• eat white meat, such as chicken and turkey

A 2019 study indicated that people who ate 1 serving of beef daily had three times the levels of a chemical linked to heart disease than people who ate lots of white meat or plant-based protein.

Someone starting a keto diet may struggle to eat the required amount of fat. Meal planning can help ensure a person gets enough fat each day.

A person can include more fat in their diet by:

  • Adding fats to hot drinks: Someone can add butter or coconut oil to hot drinks such as coffee, matcha, green tea, or hot chocolate.
  • Using vegetables as a vehicle: Adding a high fat dressing or dip to low carbohydrate vegetables, such as broccoli, zucchini, or celery, can create a high fat snack or side dish. Salad dressings that contain olive or avocado oil can also add flavor to a low carbohydrate salad.
  • Making fat bombs: Fat bombs are ball-shaped snacks that are high in fat and low in carbohydrates. There are lots of recipes for fat bombs online that contain coconut or nut butter as a base. A person can freeze fat bombs and eat them when needed.
  • Eating oily fish: Oily fish such as salmon or tuna contains more healthful fats than white fish, such as cod or haddock.
  • Choosing fatty cuts of meat: Some cuts of meat contain more fat than others. Eating poultry with the skin left on is a way of increasing a meal’s fat content.
  • Eating fatty snacks: Olives, boiled eggs, nuts, and avocados are portable snacks that contain fat. A person can pack these in a bag and eat them on the go.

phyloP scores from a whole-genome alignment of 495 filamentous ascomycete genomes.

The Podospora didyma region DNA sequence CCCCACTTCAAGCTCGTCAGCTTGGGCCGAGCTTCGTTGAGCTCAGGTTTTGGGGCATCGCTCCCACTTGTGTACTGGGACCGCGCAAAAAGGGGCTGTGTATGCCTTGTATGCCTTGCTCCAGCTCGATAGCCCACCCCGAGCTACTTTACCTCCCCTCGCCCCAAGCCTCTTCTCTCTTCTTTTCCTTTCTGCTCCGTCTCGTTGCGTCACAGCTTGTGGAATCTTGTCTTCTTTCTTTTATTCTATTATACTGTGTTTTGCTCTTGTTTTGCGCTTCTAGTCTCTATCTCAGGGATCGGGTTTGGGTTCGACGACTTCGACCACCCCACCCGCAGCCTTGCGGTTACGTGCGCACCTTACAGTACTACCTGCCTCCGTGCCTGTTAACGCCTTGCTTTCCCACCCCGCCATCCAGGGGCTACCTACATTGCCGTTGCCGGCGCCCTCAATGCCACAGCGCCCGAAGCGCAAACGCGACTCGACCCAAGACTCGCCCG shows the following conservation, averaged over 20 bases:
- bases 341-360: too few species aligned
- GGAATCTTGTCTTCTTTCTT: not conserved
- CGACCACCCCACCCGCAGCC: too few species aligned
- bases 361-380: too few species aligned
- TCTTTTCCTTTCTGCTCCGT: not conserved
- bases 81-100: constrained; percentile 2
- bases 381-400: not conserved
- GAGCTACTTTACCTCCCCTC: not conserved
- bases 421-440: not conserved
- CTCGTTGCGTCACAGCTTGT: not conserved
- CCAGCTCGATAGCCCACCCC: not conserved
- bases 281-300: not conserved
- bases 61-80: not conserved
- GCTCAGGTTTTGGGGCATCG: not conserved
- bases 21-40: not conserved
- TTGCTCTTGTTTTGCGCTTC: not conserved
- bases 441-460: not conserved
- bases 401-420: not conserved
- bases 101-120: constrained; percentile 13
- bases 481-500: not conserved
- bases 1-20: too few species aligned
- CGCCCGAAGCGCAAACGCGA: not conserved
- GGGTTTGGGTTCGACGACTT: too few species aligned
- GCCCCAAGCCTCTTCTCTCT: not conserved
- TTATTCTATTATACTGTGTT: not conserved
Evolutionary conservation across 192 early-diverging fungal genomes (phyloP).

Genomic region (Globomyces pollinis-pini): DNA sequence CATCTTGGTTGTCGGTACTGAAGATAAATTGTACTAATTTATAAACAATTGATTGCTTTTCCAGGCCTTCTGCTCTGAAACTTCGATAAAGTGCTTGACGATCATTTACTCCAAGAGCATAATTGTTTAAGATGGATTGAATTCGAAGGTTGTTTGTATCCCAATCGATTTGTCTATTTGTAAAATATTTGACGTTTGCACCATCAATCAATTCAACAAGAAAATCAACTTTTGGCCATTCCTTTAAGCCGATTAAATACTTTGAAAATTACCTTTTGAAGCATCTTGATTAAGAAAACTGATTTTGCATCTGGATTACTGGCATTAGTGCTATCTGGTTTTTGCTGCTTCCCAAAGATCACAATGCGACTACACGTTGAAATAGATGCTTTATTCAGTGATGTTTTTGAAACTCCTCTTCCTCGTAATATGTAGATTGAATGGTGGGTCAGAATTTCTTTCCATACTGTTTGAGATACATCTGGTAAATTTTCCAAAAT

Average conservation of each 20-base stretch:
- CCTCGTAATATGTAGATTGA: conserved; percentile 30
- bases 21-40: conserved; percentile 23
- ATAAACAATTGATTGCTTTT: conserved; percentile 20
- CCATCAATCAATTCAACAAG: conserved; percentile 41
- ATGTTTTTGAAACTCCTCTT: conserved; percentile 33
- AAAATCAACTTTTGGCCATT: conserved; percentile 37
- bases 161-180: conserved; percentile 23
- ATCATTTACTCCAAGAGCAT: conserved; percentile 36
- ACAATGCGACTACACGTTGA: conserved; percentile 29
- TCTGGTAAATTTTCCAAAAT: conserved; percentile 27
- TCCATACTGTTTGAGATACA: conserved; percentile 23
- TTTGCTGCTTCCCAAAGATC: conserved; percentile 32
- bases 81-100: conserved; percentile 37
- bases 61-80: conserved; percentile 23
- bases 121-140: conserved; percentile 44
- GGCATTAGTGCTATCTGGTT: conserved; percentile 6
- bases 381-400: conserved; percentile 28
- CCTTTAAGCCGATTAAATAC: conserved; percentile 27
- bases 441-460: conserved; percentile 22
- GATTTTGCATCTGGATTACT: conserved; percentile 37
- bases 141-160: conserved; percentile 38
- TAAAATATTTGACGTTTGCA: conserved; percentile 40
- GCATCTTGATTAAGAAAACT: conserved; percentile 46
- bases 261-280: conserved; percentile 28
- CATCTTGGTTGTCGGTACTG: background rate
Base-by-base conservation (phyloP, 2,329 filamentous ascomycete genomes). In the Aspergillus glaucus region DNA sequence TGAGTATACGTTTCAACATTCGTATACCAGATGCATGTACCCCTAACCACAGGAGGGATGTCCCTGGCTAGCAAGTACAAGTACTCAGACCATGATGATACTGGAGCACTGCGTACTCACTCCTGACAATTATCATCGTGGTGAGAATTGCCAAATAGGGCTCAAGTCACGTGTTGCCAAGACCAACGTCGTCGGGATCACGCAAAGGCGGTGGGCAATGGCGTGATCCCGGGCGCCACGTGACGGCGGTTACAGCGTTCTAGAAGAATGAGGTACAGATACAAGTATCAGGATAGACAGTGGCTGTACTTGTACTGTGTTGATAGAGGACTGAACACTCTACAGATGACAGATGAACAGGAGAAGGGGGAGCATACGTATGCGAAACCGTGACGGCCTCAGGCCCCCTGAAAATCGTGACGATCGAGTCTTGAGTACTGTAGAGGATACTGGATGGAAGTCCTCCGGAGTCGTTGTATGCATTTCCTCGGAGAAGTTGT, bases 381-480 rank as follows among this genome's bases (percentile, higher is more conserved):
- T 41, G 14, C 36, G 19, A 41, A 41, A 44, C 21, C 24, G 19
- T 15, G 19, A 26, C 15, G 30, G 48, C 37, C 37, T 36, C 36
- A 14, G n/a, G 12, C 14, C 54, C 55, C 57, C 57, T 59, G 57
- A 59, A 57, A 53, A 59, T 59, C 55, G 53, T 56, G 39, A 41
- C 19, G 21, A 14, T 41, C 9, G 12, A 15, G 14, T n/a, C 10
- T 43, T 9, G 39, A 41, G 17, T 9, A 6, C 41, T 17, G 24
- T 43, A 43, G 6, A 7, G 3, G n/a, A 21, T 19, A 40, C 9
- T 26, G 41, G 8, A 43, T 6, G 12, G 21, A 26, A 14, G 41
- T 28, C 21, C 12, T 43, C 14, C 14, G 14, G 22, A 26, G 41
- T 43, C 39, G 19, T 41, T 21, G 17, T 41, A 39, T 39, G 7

If someone does not consume enough fat on the keto diet, they may not stay in ketosis.

A 2020 article on the keto diet states that a low carbohydrate diet can positively affect people with:

People with these conditions who are following the keto diet may see improvements in blood glucose levels, insulin sensitivity, and blood pressure. They may also lose weight, which can help someone with obesity reach a moderate weight.

However, the keto diet can have some short term adverse effects. When someone first transitions to the keto diet, they may experience what some people call “keto flu.” A person may experience symptoms such as fatigue, nausea, and dizziness. These symptoms usually resolve in a few days or weeks.

There is not much evidence on the long term impact of the keto diet. However, someone following the keto diet for an extended period may experience:

  • vitamin and mineral deficiencies
  • kidney stones
  • fatty liver disease
  • hypoproteinemia, or abnormally low levels of protein in the blood

A keto diet may also lead to an increase in bad cholesterol.

People with type 1 diabetes should not try the keto diet due to the risk of ketoacidosis. Ketoacidosis occurs when excessive ketones produce a dangerous level of acid in the blood.

People with healthy levels of insulin are unlikely to experience ketoacidosis. However, people who do not have diabetes but follow an extremely low carbohydrate diet for an extended period can develop the condition, but this is rare.

The 2020 article advises that people follow a keto diet for a maximum of 6–12 months before gradually transitioning back to a diet that includes more carbohydrates.

Healthful fats for the keto diet include oily fish, olive oil, avocado oil, nuts, nut butters, and seeds. A person following this diet may wish to eat more white meat than red meat and avoid processed meat products.

By planning meals ahead of time and including more healthful fats in snacks, with vegetables, salads, and hot drinks, a person can reach the requirements for ketosis. It is also a good idea to check the nutrition facts panel on food labels.

Because there is not much evidence on the long term effects of the keto diet, researchers recommend transitioning off this diet after 6–12 months.